Librarian in the underground

What academic libraries can learn from DIY culture

Solomon Blaylock is section supervisor-reserves, email:, and Declan Ryan is library assistant, email:, at the University of Rochester River Campus Libraries

See yourself as the pilot of an elaborate spacecraft in unfamiliar territory. If you freeze, tense up, refuse to look at what is in front of you, you will crack up the ship. On the other hand, credulity and uncritical receptivity are almost as dangerous.

—William S. Burroughs, Ah Pook Is Here

Academic library professionals are now in uncharted territory. We’re hurtling through unfamiliar, rapidly shifting landscapes. Information storage and retrieval, scholarly publishing, information literacy: everything’s changing on a daily basis. Get hung up on any one thing, and you’re already working in the past. Allow yourself to be overwhelmed and you’re paralyzed.

It’s a feeling not unfamiliar to the independent musician. You’re on the road in between shows, it’s the middle of the night, and you’ve got no money for anything but gas. So you spend the night in a parking garage in Savannah and head out the next morning to a gig that’s a series of question marks. Did the club owner do any promotion? Will they honor your piddling guarantee? Will the sound guy be an utter jerk? Will the mics be properly grounded or are you going to get a mini-tazer jolt right in the face every time you lean in to address the audience?

Believe it or not, librarians can learn a lot from the ragtag legion of troubadours crisscrossing North America every day. We’ve walked in both pairs of shoes, and we’re convinced. We can sum it up in three letters: DIY.


Unless you’ve got a rich uncle or write the kind of music that’s going to end up playing in a Gap changing room you’re going to need to bust your hump as a musician. You don’t play a few club gigs, get discovered and signed, and ease into a life of destroying expensive hotel rooms. You’re going to haul your own amps, replace your own strings, drive your own vehicle into the ground, eat $1 meals, sweat it out under broken lights at clubs with all of three people in the audience, play on the same grimy basement floor you’ll be sleeping on later.

And it’s awesome. Because in addition to meeting great people and forming lifelong friendships, you’ll get to see faces light up in excitement, hear great music, visit amazing places, and generally take part in a nonstop adventure, satisfied in the knowledge that you were willing to do it yourself.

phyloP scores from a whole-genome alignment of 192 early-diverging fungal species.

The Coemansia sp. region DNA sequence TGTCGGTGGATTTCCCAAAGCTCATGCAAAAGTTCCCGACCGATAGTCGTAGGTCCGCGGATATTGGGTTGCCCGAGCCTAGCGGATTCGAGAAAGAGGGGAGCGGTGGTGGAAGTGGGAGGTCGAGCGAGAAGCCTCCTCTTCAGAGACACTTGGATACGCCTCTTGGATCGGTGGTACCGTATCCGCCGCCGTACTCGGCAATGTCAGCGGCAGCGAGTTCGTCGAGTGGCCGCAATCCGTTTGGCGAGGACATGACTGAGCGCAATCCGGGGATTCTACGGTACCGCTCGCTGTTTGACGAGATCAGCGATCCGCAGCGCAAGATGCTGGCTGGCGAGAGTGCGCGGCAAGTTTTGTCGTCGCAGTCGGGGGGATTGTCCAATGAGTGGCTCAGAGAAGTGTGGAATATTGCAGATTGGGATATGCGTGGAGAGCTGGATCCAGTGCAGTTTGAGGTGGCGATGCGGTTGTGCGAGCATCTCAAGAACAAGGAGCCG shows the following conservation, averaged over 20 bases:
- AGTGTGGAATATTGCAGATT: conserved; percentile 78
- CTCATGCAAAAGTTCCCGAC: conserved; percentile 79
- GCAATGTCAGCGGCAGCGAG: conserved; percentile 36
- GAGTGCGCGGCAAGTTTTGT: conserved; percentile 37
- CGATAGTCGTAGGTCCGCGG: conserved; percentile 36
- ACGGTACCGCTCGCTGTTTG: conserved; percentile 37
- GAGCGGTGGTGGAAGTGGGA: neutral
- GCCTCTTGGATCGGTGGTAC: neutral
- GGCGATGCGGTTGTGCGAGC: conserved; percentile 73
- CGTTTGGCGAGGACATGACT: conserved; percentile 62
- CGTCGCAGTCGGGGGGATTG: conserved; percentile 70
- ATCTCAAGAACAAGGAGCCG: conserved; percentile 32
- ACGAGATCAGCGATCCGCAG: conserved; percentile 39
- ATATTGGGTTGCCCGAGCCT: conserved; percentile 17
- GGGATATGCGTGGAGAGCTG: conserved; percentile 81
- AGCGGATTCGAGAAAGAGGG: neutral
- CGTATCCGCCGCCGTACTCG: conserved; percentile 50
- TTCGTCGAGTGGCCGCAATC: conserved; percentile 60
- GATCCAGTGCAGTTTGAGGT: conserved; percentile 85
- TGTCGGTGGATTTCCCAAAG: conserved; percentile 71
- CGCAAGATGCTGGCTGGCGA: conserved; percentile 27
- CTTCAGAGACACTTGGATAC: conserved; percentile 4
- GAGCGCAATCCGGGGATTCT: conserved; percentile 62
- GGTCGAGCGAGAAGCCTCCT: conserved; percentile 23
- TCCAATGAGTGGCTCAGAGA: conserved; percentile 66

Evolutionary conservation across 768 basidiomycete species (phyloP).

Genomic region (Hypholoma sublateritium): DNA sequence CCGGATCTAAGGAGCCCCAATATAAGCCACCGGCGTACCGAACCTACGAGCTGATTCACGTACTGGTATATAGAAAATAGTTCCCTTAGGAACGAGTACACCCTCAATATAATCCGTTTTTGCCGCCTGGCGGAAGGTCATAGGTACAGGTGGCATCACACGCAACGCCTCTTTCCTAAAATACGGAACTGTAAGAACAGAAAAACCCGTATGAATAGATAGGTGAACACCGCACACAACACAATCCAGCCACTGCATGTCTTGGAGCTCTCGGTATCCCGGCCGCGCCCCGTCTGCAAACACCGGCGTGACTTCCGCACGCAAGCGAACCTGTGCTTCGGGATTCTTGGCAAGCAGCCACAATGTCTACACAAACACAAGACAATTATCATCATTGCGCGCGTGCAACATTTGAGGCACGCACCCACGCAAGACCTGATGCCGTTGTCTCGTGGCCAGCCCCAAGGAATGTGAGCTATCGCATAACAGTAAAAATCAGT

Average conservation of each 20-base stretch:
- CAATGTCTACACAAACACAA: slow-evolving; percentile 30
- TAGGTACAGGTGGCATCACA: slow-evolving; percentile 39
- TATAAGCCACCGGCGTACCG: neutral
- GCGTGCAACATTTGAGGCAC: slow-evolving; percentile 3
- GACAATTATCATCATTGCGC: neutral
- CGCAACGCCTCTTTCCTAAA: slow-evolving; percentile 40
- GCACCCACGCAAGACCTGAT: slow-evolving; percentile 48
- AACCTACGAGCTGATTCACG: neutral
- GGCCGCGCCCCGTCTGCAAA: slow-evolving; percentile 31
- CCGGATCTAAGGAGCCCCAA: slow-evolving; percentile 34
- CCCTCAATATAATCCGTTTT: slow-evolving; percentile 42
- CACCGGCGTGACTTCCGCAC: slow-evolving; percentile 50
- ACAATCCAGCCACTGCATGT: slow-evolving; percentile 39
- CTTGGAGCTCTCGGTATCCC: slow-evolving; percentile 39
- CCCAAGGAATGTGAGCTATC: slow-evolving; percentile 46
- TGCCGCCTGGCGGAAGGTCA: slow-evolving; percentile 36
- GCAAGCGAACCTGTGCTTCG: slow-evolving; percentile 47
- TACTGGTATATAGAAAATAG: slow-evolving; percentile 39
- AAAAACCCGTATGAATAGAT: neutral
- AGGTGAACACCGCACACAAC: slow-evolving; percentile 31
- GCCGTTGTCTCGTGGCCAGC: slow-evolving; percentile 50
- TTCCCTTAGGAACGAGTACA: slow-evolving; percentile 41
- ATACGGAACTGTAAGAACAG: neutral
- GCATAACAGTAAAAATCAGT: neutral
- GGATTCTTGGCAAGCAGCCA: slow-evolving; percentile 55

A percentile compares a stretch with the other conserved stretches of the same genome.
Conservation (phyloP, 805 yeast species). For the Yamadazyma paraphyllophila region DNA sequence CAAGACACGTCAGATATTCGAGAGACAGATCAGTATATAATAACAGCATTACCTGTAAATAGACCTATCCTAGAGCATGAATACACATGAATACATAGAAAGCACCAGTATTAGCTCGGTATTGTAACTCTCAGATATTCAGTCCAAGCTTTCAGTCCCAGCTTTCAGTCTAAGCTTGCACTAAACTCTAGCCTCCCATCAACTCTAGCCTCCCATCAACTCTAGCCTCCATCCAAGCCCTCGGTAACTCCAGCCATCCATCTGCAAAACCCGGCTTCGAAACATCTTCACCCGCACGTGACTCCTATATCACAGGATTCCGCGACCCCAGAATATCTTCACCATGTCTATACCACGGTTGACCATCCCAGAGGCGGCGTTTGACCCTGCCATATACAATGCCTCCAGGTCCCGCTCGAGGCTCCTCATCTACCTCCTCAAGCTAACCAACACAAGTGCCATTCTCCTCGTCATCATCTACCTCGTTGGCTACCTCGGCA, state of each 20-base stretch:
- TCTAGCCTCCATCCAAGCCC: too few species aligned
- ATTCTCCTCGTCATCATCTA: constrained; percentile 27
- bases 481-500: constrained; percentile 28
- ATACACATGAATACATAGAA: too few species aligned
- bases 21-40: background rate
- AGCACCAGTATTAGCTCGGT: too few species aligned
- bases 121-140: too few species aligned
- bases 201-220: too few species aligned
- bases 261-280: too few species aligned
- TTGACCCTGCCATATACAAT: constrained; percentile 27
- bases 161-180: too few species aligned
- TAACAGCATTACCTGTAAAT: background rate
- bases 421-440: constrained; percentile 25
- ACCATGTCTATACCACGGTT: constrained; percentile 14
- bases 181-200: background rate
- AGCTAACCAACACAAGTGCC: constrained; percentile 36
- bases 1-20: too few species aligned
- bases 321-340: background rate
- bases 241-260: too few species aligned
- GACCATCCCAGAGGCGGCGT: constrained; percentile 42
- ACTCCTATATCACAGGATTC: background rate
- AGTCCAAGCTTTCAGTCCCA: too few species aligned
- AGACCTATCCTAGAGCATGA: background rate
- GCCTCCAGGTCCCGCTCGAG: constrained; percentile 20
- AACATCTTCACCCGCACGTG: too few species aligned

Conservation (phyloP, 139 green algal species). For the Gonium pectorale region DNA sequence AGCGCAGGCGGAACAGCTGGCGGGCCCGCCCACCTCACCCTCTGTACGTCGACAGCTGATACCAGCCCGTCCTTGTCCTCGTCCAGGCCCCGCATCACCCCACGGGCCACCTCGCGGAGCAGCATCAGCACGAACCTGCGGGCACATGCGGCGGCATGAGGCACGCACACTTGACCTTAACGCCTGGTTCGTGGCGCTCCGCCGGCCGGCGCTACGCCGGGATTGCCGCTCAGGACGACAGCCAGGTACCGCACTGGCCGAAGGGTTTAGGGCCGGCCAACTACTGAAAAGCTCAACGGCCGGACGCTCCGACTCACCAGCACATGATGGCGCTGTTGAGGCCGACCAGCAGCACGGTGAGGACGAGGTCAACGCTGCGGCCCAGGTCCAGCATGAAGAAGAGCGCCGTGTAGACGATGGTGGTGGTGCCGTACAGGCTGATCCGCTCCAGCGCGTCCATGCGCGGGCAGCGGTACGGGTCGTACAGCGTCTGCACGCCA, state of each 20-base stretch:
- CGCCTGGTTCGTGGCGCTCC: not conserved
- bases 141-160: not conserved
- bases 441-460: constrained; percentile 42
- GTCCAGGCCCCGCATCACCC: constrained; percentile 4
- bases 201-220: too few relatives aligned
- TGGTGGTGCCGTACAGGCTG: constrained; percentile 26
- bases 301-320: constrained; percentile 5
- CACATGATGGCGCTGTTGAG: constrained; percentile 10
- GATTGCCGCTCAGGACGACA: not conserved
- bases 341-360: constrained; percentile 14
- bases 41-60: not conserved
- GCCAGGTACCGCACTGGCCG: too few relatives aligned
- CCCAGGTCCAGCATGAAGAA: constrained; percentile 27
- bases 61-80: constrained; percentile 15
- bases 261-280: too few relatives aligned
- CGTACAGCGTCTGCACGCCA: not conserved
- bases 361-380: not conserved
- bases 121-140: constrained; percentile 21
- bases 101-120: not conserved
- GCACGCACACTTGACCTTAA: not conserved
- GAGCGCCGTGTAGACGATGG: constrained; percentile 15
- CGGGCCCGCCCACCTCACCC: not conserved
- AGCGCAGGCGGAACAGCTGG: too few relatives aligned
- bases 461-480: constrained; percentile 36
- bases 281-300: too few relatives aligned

That’s DIY in a nutshell. You’ve got something to do, and you make it happen. You. Make it happen. DIY, though, isn’t some sort of Randian, look-out-for-number-one scene —independent musicians all over the world embrace an ethic of self-reliance undergirded by inclusivity and integrity that creates tight-knit communities in cities, suburbs, and rural outposts alike. You’ve just got to be willing to make it happen.

We believe this spirit is just what’s needed in the 21st-century academic library. We’ve all heard the line at a party or even from a skeptical faculty member or student: What do we need libraries for now that we have the Internet?1 We know good and well that we do a hell of a lot of stuff that nobody knows how to do better than us. Who’s better than us at digital asset management; navigating and putting to effective use an array of electronic and physical resources; ensuring that these resources are available next month, year, decade; getting academic work done? This is what we do. But just like with music, doing is only half the battle. To extend a metaphor, nobody’s going to do our promotion for us, nobody’s going to pass out our flyers, book our tour dates, or get the crowds into the venues. We’ve got to meet people where they are and show them what we can do for them. It’s up to us.

For independent musicians who want to get the word out about their music, the time-tested method is the tour. For most of us this has meant setting each show up in each town by means of several calls, emails, and texts; working to do what promotion you can from a distance; hustling your own merchandise after each show; etc. It’s a lot of work, but how else would anyone know about you or what you do? The same goes for those of us in libraries. Forget sitting behind a desk all day and waiting for people to come to you. You’re going to be waiting a long time. Like, forever. Outreach is an indispensable part of work in the modern academic library, and not just for traditional reference librarians. The Access Services department at Rutgers’ George F. Smith Library of the Health Sciences has provided a good example of how traditionally passive library services can be brought front and center by means of pop-up programming both within and without the library building.2 We have to invest the time and energy into these kinds of activities if we expect our patrons to know what we can do for them.

The fundamental widening of the gateways for information search have obvious parallels in the modern models of entertainment distribution. As transactional models of sharing content (movie and live event tickets) have been upended by subscription-based models (Netflix, Spotify, etc), the old gatekeepers of this content find that they must compete with a broad spectrum of services for their prospective patrons’ time and attention. We know that what we do is fundamentally better than a packaged or automated alternative for a number of reasons—the trick is getting everyone else to understand the reasons why this is true. The only way to do this is to bring the message to the people.

All in together

Smart and energetic promotion are important to spreading any message, but they should always supplement the cultivation of real relationships. DIY communities are established and maintained through one-on-one interactions—an offer of a couch to crash on after a show, a local printing hookup, a friend of a friend whose band can support a bill. Similarly there’s no substitute for face-to-face interaction in libraries, whether we’re providing research support, working on a grant proposal, or soliciting feedback. The personal relationships we form as individual members of an organization grow and overlap to form a network of colleagues and patrons with whom we collaborate in order to support the teaching and learning missions of our parent institutions.